In this article I will be reviewing the Sanyo Xacti VPC-PD2. For those not familiar with what the VPC-PD2 is, It is a pocket Camcorder/Camera designed for portability and ease of use. Before I get into the crux of what this tiny wonder has to offer here are some details.
Sanyo Xacti VPC-PD2: Features and Specs
The camcorder feature records 1080p high-definition MPEG-4 video at 30 frames per second at its highest-resolution setting (the camera also records 720p video at either 60 or 30 frames per second, and standard-definition 640-by-480 video). In still-capture mode, it snaps 10-megapixel photos and has a built-in flash that you can use for still photos only. Accessible via the in-camera menus, the VPC-PD2's burst-shooting mode snaps 2-megapixel images continuously as you press the shutter button.
A slide-out USB connector takes care of offloading clips and charging the battery, and video clips and images are stored to a user-supplied SD, SDHC, or SDXC card. To help with awkward USB port configurations on computers, the VPC-PD2 comes with an extension cable for the camcorder's built-in USB connector. Suggested retail price at $170, but I was able to get mine from Amazon on sale for $99 shipped.
Let me state firstly and mostly that this is "NOT" for professional use. You won't be creating any Spielberg or Cameron worthy films with this camera. But, you will be able to make some fantastic home videos and photos. Operation and configuration takes mere minutes to get used to, mainly due to the fact that there are not a whole lot of options. You have your Photo, Video and Flash settings. Pretty simple stuff.
Taking videos is dirt easy – after all, this is a point-and-shoot video camera. All it takes is pushing the record button and pointing at your subject. I definitely enjoyed having that optical zoom lens while shooting. That said, the zoom-lens motors did make a bit of noise and weren't pressure-sensitive: the camera zooms in and out quickly, making it impossible to slowly push in or out on a subject.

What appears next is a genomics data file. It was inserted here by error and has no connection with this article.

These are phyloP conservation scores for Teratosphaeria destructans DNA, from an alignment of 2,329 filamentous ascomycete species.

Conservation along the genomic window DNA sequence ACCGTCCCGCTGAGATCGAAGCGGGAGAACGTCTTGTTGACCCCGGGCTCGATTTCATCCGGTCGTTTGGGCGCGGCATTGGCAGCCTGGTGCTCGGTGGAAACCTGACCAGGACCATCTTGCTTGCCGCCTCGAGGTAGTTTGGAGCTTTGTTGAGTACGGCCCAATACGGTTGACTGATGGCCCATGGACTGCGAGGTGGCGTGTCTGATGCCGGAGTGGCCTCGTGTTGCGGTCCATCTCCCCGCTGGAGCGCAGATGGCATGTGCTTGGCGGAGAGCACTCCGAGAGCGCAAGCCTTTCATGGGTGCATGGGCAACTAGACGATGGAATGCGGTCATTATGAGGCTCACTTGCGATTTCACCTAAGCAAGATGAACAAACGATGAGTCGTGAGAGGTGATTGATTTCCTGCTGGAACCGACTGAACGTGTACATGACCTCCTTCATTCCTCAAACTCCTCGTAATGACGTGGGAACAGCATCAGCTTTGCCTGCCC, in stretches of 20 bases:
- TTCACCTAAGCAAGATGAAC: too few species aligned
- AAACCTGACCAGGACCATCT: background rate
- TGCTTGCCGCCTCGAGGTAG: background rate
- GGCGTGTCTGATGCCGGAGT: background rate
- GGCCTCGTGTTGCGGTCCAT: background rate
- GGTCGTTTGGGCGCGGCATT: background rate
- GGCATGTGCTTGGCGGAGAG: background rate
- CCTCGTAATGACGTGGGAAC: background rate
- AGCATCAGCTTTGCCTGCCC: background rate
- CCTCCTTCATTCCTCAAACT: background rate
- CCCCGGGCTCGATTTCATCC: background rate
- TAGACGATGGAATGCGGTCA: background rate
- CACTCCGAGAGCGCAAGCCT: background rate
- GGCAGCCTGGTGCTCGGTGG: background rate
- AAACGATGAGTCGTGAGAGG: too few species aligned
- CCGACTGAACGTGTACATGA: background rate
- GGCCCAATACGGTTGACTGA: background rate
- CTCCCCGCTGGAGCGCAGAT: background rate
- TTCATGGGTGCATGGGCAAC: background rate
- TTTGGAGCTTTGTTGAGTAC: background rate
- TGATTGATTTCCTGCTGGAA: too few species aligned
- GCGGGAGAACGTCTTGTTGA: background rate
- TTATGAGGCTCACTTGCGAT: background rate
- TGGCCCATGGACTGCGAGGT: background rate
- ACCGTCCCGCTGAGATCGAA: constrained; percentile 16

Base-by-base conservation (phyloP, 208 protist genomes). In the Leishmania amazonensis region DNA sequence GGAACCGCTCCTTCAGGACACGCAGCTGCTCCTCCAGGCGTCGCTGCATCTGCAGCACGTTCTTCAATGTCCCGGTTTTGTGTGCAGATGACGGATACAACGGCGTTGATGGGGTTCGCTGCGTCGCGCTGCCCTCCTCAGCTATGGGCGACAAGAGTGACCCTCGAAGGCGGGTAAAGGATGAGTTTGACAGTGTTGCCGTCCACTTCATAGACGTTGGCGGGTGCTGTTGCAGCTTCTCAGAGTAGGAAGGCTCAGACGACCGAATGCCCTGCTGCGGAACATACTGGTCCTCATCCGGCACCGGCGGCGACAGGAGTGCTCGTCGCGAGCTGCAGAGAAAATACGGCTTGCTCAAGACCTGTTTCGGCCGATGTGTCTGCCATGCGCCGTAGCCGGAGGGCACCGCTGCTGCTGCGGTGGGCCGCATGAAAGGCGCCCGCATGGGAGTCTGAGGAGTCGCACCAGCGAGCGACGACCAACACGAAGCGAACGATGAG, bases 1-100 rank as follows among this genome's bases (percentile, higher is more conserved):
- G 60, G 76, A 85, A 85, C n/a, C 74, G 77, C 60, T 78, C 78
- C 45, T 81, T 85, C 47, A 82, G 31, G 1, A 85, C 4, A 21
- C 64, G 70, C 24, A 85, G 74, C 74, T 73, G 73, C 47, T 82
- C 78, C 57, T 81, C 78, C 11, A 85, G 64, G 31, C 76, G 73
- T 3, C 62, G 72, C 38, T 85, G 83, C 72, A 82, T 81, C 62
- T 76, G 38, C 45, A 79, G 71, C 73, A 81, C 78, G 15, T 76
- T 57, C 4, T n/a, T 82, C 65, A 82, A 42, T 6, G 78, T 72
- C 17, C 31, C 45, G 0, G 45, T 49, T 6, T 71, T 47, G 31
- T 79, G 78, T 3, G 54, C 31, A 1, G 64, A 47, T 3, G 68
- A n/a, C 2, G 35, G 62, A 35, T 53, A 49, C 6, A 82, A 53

The video quality is decent for a camera of it's size. You get full HD, but it’s really bad at motion capture, resulting in a dim blur if things are moving fast; videos outdoors can get washed out and/or oddly colored if shot in direct sunlight. With minimal movement and the proper amount of shading or light I was able greatly enhance the quality of the videos.
In order to snap still images, the dedicated shutter button required me to hold it down for about a second, which was a bit annoying. On the other hand, when the camera finally did snap a shot, the image looked crisp and well-exposed, considering the size of the camera. The VPC-PD2's autofocus feature worked well, even in a low light environment.
The mics pick up everything including button presses, finger movements, the zoom motor… which makes for some uncomfortableness in the ear. Additionally, audio quality isn’t that amazing, either – this makes for a good audiovisual memo, and is probably perfect for voice, but was mediocre for any kind of sports event; Sometimes sound was tinny and the higher frequencies squeaked something fierce.
All in all, the Sanyo Xacti VPC-PD2 is a handy little camera that works perfect for short videos and quick snapshots. I find it ideal for stuffing in my pocket when I travel or take with to small gatherings in case I need to snap a few pictures of friends or family. Despite some of the VPC-PD2's shortcomings, I would still recommend it to people looking for a compact dual purpose HD video/Photo camera.